Ultradistancia – new project by Argentinian artist transforms Google Earth into phychedelic evidence of human existance.

Cool project from Argentinian artist, academic and veteran traveller Federico Winer called Ultradistancia. The artist takes Google Earth shots from around the world and transforms it into a stunning image of environments both built and natural.

Winer manipulates color of satellite images to create a psychedelic visualization. It combines a chaos of super highways with incredible abandon farmlands or cargo shipments. It shows familial places in a way that they are difficult to recognize.

Check it out. It couldn’t stop watching.


Central+Park+2-2 Abu+dabi+III+3-2 Cuba+3-2 BRASILIA+12


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Google bans community map edits after urinating robot prank

Android-Map-Maker- Geoawesomeness

Google Maps Maker is an OpenStreetMap-like tool for community updates in Google Maps. It has been initially launched so that users could map areas which Google could not access to add data to, like Vietnam, Pakistan or North Korea. The system worked in such a way that all edits had to be manually approved by Google’s employees. Apparently this system didn’t work well, at least not for objects which are not road networks.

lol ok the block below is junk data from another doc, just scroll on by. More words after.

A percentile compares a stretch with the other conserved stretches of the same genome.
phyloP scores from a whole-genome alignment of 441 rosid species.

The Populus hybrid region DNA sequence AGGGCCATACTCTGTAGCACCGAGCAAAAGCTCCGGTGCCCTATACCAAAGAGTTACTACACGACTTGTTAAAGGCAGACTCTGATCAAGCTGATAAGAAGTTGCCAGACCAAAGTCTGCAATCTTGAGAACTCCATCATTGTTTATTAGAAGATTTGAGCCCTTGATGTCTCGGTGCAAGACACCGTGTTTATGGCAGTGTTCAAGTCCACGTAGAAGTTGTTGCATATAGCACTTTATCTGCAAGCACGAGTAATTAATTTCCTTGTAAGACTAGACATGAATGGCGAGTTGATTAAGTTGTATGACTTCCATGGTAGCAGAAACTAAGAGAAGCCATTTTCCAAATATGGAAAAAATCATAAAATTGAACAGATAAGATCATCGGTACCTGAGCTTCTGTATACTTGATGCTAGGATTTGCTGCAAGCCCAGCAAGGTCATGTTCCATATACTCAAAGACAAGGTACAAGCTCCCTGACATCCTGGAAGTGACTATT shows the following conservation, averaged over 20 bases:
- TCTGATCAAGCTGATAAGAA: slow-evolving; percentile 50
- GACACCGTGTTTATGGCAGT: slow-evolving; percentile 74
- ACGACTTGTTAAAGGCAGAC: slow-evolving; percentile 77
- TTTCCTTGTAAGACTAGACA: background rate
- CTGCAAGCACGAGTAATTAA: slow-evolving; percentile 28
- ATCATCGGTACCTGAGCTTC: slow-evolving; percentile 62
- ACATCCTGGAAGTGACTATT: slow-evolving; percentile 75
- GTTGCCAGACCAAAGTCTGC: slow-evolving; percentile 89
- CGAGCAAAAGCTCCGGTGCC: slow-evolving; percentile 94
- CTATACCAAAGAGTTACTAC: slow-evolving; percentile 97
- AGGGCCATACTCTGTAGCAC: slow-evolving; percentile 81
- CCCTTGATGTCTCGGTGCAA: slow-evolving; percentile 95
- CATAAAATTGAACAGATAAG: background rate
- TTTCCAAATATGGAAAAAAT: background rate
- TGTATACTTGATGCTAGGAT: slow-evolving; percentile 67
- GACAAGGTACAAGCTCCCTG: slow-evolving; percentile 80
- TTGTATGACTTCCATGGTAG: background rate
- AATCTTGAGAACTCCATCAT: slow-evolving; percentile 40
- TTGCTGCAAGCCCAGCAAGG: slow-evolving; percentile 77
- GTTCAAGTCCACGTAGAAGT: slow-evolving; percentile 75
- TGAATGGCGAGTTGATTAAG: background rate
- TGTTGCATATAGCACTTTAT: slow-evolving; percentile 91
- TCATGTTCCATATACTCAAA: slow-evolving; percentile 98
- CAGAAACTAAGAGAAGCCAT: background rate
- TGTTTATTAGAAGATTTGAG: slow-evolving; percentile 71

Recently someone edited a forest in Pakistan in way that it show a giant Android robot peeing on the Apple logo. Actually it’s quite funny. The problem is that Google didn’t think so. Yesterday Google decided to temporarily shut down the service until it will figure out a way to control it in a better way. The blog post of Google Maps Maker team said:

We have been experiencing escalated attacks to spam Google Maps over the past few months. The most recent incident was particularly troubling and unfortunate – a strong user in our community chose to go and create a large-scale prank on the Map. As a consequence, we suspended auto-approval and user moderation across the globe, till we figured out ways to add more intelligent mechanisms to prevent such incidents.

Is it a lack of sense of humour or are they right to do that. What do you think?


source: The Next Web

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